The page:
"Yes," he answered, with glistening eyes, "I will, on my honour, so help me Sam!" and he kissed the sword.
"Good!" I exclaimed; "thank you, Imp."
"But are you really going away?" he inquired, looking at me with a troubled face.
"Must you go?"
"Will you promise to come back some day—soon?"
"Yes, I promise."
"On your honour?"
"On my honour!" I repeated, and in my turn I obediently kissed his extended sword-hilt.
"Are you going to-night, Uncle Dick?"
"I start very early in the morning, so you see we had better say 'good-bye' now, my Imp."
"Oh!" he said, and stared away down the river. Now, in the button-hole of my coat there hung a fading rosebud which Lisbeth had given me two days ago, and acting on impulse, I took it out.
"Imp," I said, "when you get back, I want you to give this to your Auntie Lisbeth and say—er—never mind, just give it to her, will you?"
"Yes, Uncle Dick," he said, taking it from me, but keeping his face turned away.
"And now good-bye, Imp!"
"Good-bye!" he answered, still without looking at me.
"Won't you shake hands?"
He thrust out a grimy little palm, and as I clasped it I saw a big tear roll down his cheek.
"You'll come back soon—very soon—Uncle Dick?"
"Yes, I'll come back, my Imp."
"So help me Sam!"
And thus it was we parted, the Imp and I, beneath the "blasted oak," and I know my heart was strangely heavy as I turned away and left him.
After I had gone some distance I paused to look back. He still stood where I had left him, but his face was hidden in his arms as he leaned sobbing against the twisted trunk of the great tree.
All the way to the 'Three Jolly Anglers' and during the rest of the evening the thought of the little desolate figure haunted me, so much so that, having sent away my dinner untasted, I took pen and ink and wrote him a letter, enclosing with it my penknife, which I had often seen him regard with "the eye of desire," despite the blade he had broken upon a certain memorable occasion. This done, I became possessed of a determination to send some message to Lisbeth also—just a few brief words which should yet reveal to her something of the thoughts I bore her ere I passed ut of her life forever.
For over an hour I sat there, chewing the stem of my useless pipe and racking my bran, but the "few brief words" obstinately refused to come. Nine o'clock chimed mournfully from the Norman tower of the church hard by, yet still my pen was idle and the paper before me blank; also I became conscious of a tapping somewhere close at hand, now stopping, now beginning again, whose wearisome iteration so irritated my fractious nerves that I flung down my pen and rose.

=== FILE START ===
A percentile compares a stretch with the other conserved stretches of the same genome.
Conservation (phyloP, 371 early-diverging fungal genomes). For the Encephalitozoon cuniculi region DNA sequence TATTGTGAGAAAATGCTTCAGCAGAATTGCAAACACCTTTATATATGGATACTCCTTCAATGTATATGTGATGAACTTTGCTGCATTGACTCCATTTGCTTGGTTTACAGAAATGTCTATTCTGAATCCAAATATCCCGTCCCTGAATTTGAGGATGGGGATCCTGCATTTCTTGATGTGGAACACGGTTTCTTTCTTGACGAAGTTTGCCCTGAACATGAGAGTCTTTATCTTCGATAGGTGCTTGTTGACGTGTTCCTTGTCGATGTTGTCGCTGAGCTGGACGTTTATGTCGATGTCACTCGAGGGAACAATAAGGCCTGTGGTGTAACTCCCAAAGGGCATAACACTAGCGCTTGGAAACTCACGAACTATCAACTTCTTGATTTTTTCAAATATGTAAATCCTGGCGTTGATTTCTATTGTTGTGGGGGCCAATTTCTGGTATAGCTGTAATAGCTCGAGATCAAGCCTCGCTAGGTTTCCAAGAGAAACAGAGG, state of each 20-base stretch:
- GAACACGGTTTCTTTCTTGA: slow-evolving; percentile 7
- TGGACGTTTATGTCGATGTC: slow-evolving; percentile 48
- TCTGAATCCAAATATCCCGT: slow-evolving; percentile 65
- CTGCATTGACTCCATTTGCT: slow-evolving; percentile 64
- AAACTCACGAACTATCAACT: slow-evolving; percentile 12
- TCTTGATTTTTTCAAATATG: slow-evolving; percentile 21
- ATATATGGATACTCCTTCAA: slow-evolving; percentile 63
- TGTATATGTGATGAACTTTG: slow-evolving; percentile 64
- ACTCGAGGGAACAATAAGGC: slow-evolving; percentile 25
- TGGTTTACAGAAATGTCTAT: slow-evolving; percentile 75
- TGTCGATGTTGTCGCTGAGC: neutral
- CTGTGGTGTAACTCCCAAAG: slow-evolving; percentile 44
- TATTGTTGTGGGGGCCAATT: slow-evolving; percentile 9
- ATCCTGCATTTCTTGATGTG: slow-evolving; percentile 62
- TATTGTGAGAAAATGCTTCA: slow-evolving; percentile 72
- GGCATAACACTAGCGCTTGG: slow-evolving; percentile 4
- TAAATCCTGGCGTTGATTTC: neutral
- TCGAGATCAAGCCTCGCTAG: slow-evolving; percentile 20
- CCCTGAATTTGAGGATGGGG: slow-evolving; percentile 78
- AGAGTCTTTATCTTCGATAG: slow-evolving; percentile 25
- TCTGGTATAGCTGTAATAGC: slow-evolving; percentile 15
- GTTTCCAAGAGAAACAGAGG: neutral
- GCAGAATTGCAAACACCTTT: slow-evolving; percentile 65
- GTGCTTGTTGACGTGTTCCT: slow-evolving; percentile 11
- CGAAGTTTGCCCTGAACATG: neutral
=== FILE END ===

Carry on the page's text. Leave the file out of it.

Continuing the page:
The noise seemed to come from the vicinity of the window. Crossing to it, therefore, I flung the casement suddenly open, and found myself staring into a round face, in which were set two very round eyes and a button of a nose, the whole surmounted by a shock of red hair.
"'Allo, Mr. Uncle Dick!"
It needed but this and a second glance at the round face to assure me that it pertained to Ben, the gardener's boy.
"What, my noble Benjamin?" I exclaimed.
"No, it's me!" answered the redoubtable Ben. "'E said I was to give you this an' tell you, 'Life an' death!'" As he spoke he held out a roll of paper tied about the middle with a boot lace; which done, the round head grinned, nodded, and disappeared from my ken. Unwinding the boot lace, I spread out the paper and read the following words, scrawled in pencil:
Hi the to the Blasted Oke and all will be forgiven. Come back to your
luving frends and bigones shall be bigones. Look to the hole in the
trunk there of.
ROBIN, Outlaw and Knight.
P.S. I mean where i hid her stockings—you no.
I stood for some time with this truly mysterious document in my hand, in two minds what to do about it; if I went, the chances were that I should run against the Imp, and there would be a second leave-taking, which in my present mood I had small taste for. On the other hand, there was a possibility that something might have transpired which I should do well to know.
And yet what more could transpire? Lisbeth had made her choice, my dream was over, to-morrow I should return to London—and there was an end of it all; still—
In this pitiful state of vacillation I remained for some time, but in the end curiosity and a fugitive hope gained the day, and taking my cap, I sallied forth.